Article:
Very much looking forward to the discussion tonight! I did enjoy the book, though it feels a bit wrong to say that I liked something that was so sad, so maybe I should say that I found it to be a worthwhile read. I suspect that the audiobook version probably would add to the experience; I "heard" the accent in my head a bit as I was reading, but I'm sure it was nowhere near authentic. I will admit that there were plenty of things I didn't fully understand because of the dialect/slang, and while there was usually enough context to get the gist of things, I'm sure there were some things I missed.


I really enjoyed reading this book. I was expecting far FAR worse -- it was bleak, there was disappointment (after disappointment after disappointment) but resilience and, more than anything, LOVE.

I'd purchased a print copy of the book before I even realized that it was set in Glasgow, because I would certainly have gone audio! So I loved that you shared your hybrid reading/listening method, and did the same. (I wish it was easier to do that with more books!) I can't even imagine this book being written/read without the Glaswegian dialect & slang. (And I LOVE all the words the Scots have to describe precipitation. SMIRR was a new one to me, and now my favorite!)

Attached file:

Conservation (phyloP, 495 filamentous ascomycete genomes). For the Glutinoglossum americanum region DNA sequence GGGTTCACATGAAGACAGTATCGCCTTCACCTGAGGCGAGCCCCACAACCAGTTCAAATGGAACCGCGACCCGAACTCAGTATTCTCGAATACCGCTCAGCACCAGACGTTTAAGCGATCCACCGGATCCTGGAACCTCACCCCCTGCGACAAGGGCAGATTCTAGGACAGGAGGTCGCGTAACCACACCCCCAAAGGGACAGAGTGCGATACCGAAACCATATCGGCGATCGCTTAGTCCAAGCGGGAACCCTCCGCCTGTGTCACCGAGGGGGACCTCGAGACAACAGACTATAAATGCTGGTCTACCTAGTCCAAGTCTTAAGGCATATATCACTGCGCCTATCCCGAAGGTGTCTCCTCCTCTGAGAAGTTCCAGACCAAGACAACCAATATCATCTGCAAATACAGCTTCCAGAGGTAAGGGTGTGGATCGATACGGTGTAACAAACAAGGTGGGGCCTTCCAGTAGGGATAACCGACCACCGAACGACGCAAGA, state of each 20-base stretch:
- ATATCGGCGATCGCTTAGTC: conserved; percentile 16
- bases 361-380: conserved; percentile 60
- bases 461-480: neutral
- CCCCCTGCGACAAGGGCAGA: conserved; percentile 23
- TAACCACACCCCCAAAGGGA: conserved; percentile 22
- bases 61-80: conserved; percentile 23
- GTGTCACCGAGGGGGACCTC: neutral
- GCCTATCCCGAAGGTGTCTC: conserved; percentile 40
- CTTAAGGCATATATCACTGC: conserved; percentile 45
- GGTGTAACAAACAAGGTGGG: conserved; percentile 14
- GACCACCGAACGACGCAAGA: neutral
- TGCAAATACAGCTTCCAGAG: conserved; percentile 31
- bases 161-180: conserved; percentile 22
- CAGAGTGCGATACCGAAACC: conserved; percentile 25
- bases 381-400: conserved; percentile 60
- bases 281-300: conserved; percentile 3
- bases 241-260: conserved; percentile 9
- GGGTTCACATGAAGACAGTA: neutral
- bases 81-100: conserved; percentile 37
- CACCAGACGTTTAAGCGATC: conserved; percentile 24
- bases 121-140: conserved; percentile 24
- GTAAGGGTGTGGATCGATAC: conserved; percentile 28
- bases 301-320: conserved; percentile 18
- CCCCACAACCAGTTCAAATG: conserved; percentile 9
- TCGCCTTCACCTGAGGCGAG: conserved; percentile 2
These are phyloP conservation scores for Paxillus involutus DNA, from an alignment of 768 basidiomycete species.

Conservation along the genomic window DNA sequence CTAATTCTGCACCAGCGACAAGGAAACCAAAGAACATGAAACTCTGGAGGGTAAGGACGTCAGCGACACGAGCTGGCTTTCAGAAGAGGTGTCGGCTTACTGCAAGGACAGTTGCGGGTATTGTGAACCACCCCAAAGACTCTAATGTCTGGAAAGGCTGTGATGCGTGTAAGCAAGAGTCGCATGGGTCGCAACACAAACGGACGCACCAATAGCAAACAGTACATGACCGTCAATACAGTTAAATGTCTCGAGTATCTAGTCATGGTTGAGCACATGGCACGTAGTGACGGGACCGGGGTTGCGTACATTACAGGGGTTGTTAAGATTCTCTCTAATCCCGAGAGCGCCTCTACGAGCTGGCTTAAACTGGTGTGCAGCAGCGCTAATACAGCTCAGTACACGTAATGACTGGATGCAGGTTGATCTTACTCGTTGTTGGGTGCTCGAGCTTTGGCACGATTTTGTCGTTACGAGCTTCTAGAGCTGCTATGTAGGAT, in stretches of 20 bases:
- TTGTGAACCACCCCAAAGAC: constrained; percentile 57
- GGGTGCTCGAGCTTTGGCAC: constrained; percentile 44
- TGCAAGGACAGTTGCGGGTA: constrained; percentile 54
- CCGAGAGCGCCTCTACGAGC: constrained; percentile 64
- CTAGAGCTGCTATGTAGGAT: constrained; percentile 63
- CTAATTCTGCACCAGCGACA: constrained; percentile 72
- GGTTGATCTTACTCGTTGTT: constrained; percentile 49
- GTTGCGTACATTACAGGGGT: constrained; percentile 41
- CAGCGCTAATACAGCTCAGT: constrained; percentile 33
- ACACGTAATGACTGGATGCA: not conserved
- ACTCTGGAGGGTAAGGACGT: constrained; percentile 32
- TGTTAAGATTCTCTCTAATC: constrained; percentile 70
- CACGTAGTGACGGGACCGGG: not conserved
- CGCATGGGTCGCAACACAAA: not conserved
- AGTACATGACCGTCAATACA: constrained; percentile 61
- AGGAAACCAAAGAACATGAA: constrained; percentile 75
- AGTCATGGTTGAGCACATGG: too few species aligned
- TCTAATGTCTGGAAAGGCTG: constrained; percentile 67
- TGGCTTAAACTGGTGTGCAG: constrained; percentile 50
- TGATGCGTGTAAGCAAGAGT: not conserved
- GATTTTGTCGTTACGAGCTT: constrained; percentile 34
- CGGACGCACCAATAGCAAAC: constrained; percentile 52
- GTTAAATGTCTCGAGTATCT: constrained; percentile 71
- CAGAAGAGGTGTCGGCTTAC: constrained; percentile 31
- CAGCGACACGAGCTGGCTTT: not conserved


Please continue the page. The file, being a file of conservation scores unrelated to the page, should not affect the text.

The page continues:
I felt bad for Shuggie that Leek & Catherine escaped and left him behind, but there's really no way in the world they could have cared for him... and he wouldn't easily leave Agnes, anyway. If anyone was "responsible" for Shuggie it was his dad, Big Shug (the big jerk).


I look forward to the discussion tonight!
I did enjoy the book, but found it bleak and depressing, in spite of that, I was pulled along by the beautiful writing. I think reading it back in April when I was feeling down and just tired from this pandemic may have added to my emotional reaction to the book.
I did find the dialect link you shared to be helpful.
I don't think Catherine and Leek were able to care for Shuggie, it was enough for them to take care of themselves. Shuggie was so young, he loved his mother and needed her so much and he tried so hard to protect her. I think Agnes needed Shuggie as much as he needed her.


I'm glad I read the book and it was a real page-turner - sort of in that can't help but look way. I especially loved the character of Shuggie. as to the Booker Prize - it was certainly a solid, well-told story, but I'm not at all sure it was the BEST book written in English and published in Great Britain or Ireland. I would've given the prize to Hamnet or Apeirogon. But disagreeing with the Booker prize isn't new for me!


I don't know if I enjoyed it as I was frustrated with it a lot. I feel that the siblings did what they had to do and Shuggie would never have left. I do also blame his father who could have done more to support his child. I did have a little difficulty with the dialect but could figure out what the author was trying to say.